Tomorrow her epidural comes out; if it stays in too long there is a chance of infection. She will get something else for pain.
Still no sign of food. She says she has some nausea so the doctor doesn't want to let her eat and then have her throw up.
So that's the news from Methodist Hospital, which is just south of Lake Woebegone. Corned beef and cabbage for St. Patrick's Day tonight.
Can't quite believe that AIG is paying bonuses to people who nearly brought this country to its financial knees. If you would like to express your outrage, you can sign a petition. Just click on the link below.
Subject: Help stop AIG's outrageous bonuses
The people at AIG who are most responsible the severity of the financial crisis should be in jail. But instead, they're slated to get $450 million in bonuses. Unbelievable, right?
I signed a petition urging Secretary Geithner and Congress to do whatever it takes to cancel these bonuses. Can you join me at the link below?
Yes, she farted and pooped twice. Between poops the chaplain came by. She was busy hallucinating and trying to sleep when he arrived. No one seemed to worried about the hallucinations; it's all the drugs she is getting.
I gave him a short history of her long medical mess. The last thing I told him is that she had pooped and that was the best thing that could happen. I told him I wasn't religious in response to his question about that. Then he asked if he could pray and thank God for her poop. I agreed. Half way through the very short prayer she got pretty agitated so I told him to finish on his own and I went to help her.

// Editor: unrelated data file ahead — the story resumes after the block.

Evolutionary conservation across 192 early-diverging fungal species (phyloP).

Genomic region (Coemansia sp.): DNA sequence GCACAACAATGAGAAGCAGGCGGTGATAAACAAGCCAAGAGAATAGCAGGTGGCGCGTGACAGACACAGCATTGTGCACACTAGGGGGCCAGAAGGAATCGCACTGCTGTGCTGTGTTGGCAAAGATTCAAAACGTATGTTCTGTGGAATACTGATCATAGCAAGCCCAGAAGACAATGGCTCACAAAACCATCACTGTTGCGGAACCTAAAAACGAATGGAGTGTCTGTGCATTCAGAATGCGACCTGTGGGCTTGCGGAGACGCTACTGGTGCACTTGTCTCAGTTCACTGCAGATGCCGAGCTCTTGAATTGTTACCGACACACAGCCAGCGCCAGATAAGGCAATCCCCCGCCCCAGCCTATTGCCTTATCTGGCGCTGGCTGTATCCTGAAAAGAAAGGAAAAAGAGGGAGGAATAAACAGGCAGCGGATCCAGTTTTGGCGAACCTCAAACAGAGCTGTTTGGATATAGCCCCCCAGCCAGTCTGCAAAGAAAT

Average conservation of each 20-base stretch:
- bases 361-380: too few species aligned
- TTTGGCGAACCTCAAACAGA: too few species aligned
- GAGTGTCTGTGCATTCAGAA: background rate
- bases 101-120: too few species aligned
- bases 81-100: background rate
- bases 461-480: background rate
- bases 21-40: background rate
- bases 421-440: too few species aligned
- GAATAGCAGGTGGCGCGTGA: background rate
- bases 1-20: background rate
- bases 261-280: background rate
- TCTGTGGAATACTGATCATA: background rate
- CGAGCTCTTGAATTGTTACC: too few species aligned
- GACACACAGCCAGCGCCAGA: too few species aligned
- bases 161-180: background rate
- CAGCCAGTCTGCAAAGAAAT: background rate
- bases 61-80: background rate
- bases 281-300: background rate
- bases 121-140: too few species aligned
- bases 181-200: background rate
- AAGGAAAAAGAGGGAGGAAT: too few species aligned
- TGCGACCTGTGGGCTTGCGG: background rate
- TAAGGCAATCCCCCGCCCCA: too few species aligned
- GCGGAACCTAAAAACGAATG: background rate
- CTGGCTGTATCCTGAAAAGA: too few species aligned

I had a hard time not giggling while he prayed about her poop. But I managed to hold it together.
Surgeon came by late this afternoon and ordered a blood transfusion. Her hemoglobin is 8, which is pretty low no matter how you measure it.
That should really perk her up. She needs to get up and move so her body will heal better and she won't get any bed sores. The transfusion will give her the energy to do that.
The past year of medical misfortunes has taught my sister a horrible lesson; always expect the worst. Her glass is always half empty when it comes to her health.
Today was a tough one. Actually it started last night when she threw up. That's a tough one when you haven't eaten since last Tuesday. No one from the family was there. Her surgeon saw her this morning and didn't seem concerned. When I left tonight she was clutching the bag she would throw up in; she was asleep at the time.
But by the time I got there today she was sure she was headed down the same awful path of 2008. Her pain was high and she was shaking. I finally got the nurse to give her some atavan; that calmed her down so she could sleep. Then when the pain got bad her husband and I got her epidural meds increased. Does anyone out there know what a "bolus" is? Anyway, she had a bolus of the epidural stuff. That helped a lot.